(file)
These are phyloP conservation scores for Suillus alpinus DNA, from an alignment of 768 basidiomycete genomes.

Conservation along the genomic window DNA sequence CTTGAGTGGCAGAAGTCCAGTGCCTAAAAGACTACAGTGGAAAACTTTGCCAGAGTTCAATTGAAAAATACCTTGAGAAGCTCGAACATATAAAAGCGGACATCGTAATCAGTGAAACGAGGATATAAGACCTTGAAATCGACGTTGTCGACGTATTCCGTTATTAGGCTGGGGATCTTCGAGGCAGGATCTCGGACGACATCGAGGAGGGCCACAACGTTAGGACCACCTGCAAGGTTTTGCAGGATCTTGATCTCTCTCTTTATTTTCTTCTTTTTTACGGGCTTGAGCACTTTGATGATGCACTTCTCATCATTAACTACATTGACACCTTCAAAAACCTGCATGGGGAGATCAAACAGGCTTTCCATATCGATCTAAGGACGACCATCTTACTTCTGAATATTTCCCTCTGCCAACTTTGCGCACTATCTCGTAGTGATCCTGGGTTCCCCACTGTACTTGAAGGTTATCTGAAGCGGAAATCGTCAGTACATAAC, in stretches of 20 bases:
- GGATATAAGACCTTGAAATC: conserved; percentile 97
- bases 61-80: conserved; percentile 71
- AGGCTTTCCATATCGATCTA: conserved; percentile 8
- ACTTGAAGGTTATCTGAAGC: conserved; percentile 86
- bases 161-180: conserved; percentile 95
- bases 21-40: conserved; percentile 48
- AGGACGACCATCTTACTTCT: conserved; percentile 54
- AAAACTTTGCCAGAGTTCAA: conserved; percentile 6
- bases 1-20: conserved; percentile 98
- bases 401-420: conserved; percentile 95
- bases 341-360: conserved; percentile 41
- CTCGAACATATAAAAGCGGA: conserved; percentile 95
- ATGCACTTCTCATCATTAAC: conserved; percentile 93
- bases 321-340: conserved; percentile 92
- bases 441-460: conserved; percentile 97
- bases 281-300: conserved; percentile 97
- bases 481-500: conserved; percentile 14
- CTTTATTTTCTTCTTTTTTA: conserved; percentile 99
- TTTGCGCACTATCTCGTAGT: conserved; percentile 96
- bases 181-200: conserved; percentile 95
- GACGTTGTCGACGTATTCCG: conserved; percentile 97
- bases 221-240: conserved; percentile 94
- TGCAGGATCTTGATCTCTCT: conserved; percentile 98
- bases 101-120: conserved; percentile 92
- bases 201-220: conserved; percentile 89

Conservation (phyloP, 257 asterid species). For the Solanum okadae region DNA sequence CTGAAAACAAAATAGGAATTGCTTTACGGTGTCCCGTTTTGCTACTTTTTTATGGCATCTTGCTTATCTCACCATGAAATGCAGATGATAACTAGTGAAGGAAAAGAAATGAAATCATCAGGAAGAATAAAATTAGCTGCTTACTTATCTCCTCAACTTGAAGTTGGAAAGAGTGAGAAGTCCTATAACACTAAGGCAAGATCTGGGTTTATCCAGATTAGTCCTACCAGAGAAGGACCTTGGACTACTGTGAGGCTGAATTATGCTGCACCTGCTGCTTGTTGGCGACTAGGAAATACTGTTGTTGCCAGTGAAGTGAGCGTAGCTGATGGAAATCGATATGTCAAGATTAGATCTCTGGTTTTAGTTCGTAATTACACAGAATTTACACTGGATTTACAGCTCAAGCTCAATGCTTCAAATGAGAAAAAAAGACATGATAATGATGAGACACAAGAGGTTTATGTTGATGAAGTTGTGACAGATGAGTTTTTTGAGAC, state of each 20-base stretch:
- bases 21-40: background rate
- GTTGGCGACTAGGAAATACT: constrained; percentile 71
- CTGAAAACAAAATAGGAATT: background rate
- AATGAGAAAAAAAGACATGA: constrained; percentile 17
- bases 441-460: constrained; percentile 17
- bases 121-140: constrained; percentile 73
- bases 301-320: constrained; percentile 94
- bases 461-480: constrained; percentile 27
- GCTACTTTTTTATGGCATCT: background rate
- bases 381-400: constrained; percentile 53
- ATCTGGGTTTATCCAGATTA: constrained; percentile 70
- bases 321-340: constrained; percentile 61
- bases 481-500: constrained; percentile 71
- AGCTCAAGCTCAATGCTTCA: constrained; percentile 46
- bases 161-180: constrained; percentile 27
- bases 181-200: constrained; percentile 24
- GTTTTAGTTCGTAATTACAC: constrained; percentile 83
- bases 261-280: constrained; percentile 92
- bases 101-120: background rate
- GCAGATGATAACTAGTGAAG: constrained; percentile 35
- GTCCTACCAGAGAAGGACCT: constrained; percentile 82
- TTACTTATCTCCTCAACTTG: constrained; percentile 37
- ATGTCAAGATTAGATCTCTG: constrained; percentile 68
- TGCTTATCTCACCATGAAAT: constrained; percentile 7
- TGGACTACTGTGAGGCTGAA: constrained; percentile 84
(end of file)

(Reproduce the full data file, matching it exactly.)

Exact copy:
These are phyloP conservation scores for Suillus alpinus DNA, from an alignment of 768 basidiomycete genomes.

Conservation along the genomic window DNA sequence CTTGAGTGGCAGAAGTCCAGTGCCTAAAAGACTACAGTGGAAAACTTTGCCAGAGTTCAATTGAAAAATACCTTGAGAAGCTCGAACATATAAAAGCGGACATCGTAATCAGTGAAACGAGGATATAAGACCTTGAAATCGACGTTGTCGACGTATTCCGTTATTAGGCTGGGGATCTTCGAGGCAGGATCTCGGACGACATCGAGGAGGGCCACAACGTTAGGACCACCTGCAAGGTTTTGCAGGATCTTGATCTCTCTCTTTATTTTCTTCTTTTTTACGGGCTTGAGCACTTTGATGATGCACTTCTCATCATTAACTACATTGACACCTTCAAAAACCTGCATGGGGAGATCAAACAGGCTTTCCATATCGATCTAAGGACGACCATCTTACTTCTGAATATTTCCCTCTGCCAACTTTGCGCACTATCTCGTAGTGATCCTGGGTTCCCCACTGTACTTGAAGGTTATCTGAAGCGGAAATCGTCAGTACATAAC, in stretches of 20 bases:
- GGATATAAGACCTTGAAATC: conserved; percentile 97
- bases 61-80: conserved; percentile 71
- AGGCTTTCCATATCGATCTA: conserved; percentile 8
- ACTTGAAGGTTATCTGAAGC: conserved; percentile 86
- bases 161-180: conserved; percentile 95
- bases 21-40: conserved; percentile 48
- AGGACGACCATCTTACTTCT: conserved; percentile 54
- AAAACTTTGCCAGAGTTCAA: conserved; percentile 6
- bases 1-20: conserved; percentile 98
- bases 401-420: conserved; percentile 95
- bases 341-360: conserved; percentile 41
- CTCGAACATATAAAAGCGGA: conserved; percentile 95
- ATGCACTTCTCATCATTAAC: conserved; percentile 93
- bases 321-340: conserved; percentile 92
- bases 441-460: conserved; percentile 97
- bases 281-300: conserved; percentile 97
- bases 481-500: conserved; percentile 14
- CTTTATTTTCTTCTTTTTTA: conserved; percentile 99
- TTTGCGCACTATCTCGTAGT: conserved; percentile 96
- bases 181-200: conserved; percentile 95
- GACGTTGTCGACGTATTCCG: conserved; percentile 97
- bases 221-240: conserved; percentile 94
- TGCAGGATCTTGATCTCTCT: conserved; percentile 98
- bases 101-120: conserved; percentile 92
- bases 201-220: conserved; percentile 89

Conservation (phyloP, 257 asterid species). For the Solanum okadae region DNA sequence CTGAAAACAAAATAGGAATTGCTTTACGGTGTCCCGTTTTGCTACTTTTTTATGGCATCTTGCTTATCTCACCATGAAATGCAGATGATAACTAGTGAAGGAAAAGAAATGAAATCATCAGGAAGAATAAAATTAGCTGCTTACTTATCTCCTCAACTTGAAGTTGGAAAGAGTGAGAAGTCCTATAACACTAAGGCAAGATCTGGGTTTATCCAGATTAGTCCTACCAGAGAAGGACCTTGGACTACTGTGAGGCTGAATTATGCTGCACCTGCTGCTTGTTGGCGACTAGGAAATACTGTTGTTGCCAGTGAAGTGAGCGTAGCTGATGGAAATCGATATGTCAAGATTAGATCTCTGGTTTTAGTTCGTAATTACACAGAATTTACACTGGATTTACAGCTCAAGCTCAATGCTTCAAATGAGAAAAAAAGACATGATAATGATGAGACACAAGAGGTTTATGTTGATGAAGTTGTGACAGATGAGTTTTTTGAGAC, state of each 20-base stretch:
- bases 21-40: background rate
- GTTGGCGACTAGGAAATACT: constrained; percentile 71
- CTGAAAACAAAATAGGAATT: background rate
- AATGAGAAAAAAAGACATGA: constrained; percentile 17
- bases 441-460: constrained; percentile 17
- bases 121-140: constrained; percentile 73
- bases 301-320: constrained; percentile 94
- bases 461-480: constrained; percentile 27
- GCTACTTTTTTATGGCATCT: background rate
- bases 381-400: constrained; percentile 53
- ATCTGGGTTTATCCAGATTA: constrained; percentile 70
- bases 321-340: constrained; percentile 61
- bases 481-500: constrained; percentile 71
- AGCTCAAGCTCAATGCTTCA: constrained; percentile 46
- bases 161-180: constrained; percentile 27
- bases 181-200: constrained; percentile 24
- GTTTTAGTTCGTAATTACAC: constrained; percentile 83
- bases 261-280: constrained; percentile 92
- bases 101-120: background rate
- GCAGATGATAACTAGTGAAG: constrained; percentile 35
- GTCCTACCAGAGAAGGACCT: constrained; percentile 82
- TTACTTATCTCCTCAACTTG: constrained; percentile 37
- ATGTCAAGATTAGATCTCTG: constrained; percentile 68
- TGCTTATCTCACCATGAAAT: constrained; percentile 7
- TGGACTACTGTGAGGCTGAA: constrained; percentile 84